A federal judge has denied a motion by a major union to compel arbitration regarding an employer’s mandatory vaccination policy. This policy began last month and required employees to receive vaccinations. The policy does provide for both medical and religious exemptions and provides for unvaccinated employees to use any paid time off they have accrued until it is all used, at which point their employment could be terminated.
This policy which ironically was instituted by the union’s own sponsored benefits fund was instituted and bargained over by both the employer and union through the summer. However, the talks fell through with the union claiming that the employer was unwilling to bargain concerning the mandatory nature of the policy. This led to the union filing a grievance seeking arbitration to resolve the issue, but the employer refused to engage in the arbitration. Instead, the employer set a date for employees to return to in-person work and required employees to be fully vaccinated prior to their return.
This led the union to file with the U.S. District Court for the Eastern District of Illinois for a temporary restraining order. The union argued that the new vaccination policy violated collective bargaining agreements through instituting a condition of employment and potentially taking from an employee’s paid leave.
The district court denied the union’s motion for a temporary restraining order finding that the union had failed to prove that the union would suffer from irreparable harm should the policy take effect as any fired employees would be able to file a grievance and proceed through arbitration.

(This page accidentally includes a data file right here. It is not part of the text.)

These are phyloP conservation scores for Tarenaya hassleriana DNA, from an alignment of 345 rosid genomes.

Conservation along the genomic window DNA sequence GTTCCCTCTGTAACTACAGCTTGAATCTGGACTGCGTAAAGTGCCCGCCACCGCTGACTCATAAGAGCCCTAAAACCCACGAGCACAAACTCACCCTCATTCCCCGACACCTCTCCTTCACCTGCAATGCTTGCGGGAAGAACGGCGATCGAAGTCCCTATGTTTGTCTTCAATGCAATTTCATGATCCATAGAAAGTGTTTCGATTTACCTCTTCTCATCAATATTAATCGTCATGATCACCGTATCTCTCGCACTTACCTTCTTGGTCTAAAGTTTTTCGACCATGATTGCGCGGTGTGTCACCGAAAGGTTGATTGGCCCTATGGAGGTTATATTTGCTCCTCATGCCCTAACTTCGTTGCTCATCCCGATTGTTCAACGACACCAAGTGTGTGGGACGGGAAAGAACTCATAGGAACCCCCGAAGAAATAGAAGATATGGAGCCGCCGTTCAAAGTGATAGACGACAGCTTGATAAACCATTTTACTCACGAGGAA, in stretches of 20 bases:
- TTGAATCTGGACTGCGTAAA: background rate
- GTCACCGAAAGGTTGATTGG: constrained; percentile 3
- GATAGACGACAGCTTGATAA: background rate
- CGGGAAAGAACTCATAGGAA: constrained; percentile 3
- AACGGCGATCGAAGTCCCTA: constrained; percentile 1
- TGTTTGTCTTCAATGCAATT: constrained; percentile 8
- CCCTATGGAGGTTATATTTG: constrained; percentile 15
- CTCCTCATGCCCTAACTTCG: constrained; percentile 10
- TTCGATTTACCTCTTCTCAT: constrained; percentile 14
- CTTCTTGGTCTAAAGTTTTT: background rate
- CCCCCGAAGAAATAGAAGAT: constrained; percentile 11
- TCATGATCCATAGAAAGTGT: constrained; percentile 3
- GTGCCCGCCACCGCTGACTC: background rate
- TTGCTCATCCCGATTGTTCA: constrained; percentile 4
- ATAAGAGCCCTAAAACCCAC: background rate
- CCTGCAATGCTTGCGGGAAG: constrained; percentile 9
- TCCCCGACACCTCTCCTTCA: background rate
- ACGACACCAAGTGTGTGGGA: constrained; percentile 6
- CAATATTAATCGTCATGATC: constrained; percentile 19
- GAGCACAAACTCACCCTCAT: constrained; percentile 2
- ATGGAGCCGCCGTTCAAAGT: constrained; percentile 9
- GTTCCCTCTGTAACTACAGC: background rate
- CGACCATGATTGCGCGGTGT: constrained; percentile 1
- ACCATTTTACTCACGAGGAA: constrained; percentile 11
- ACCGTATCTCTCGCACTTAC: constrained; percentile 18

In the most recent development for this legal saga, the court has denied a motion by the union to compel interest arbitration regarding the implementation of the vaccination policy. This form of arbitration would have given an arbitrator the right to make a final determination between proposals and counter-proposals by the union and the employer. The judge presiding over this case found that the clause in the contract between the union and employer providing for interest arbitration only applies in cases of economic policies covering wages and benefits, which does not include vaccination policies.
The union argued that the policy did qualify as economic due to its impact on both wages and benefits. However, the court disagreed with this argument finding that such an interpretation would encompass all employment policies essentially.
Many employers are dealing with returns to in-person work right now, and a vaccine mandate is part of many plans to accomplish this. For unionized employers, there is an additional layer of complexity created by the necessity of collective bargaining over policies. Though, in this case, the employer has avoided interest arbitration, there is still a high possibility of the case proceeding to grievance arbitration. Unionized employers should be prepared for bargaining with any unions when introducing any new vaccine mandate.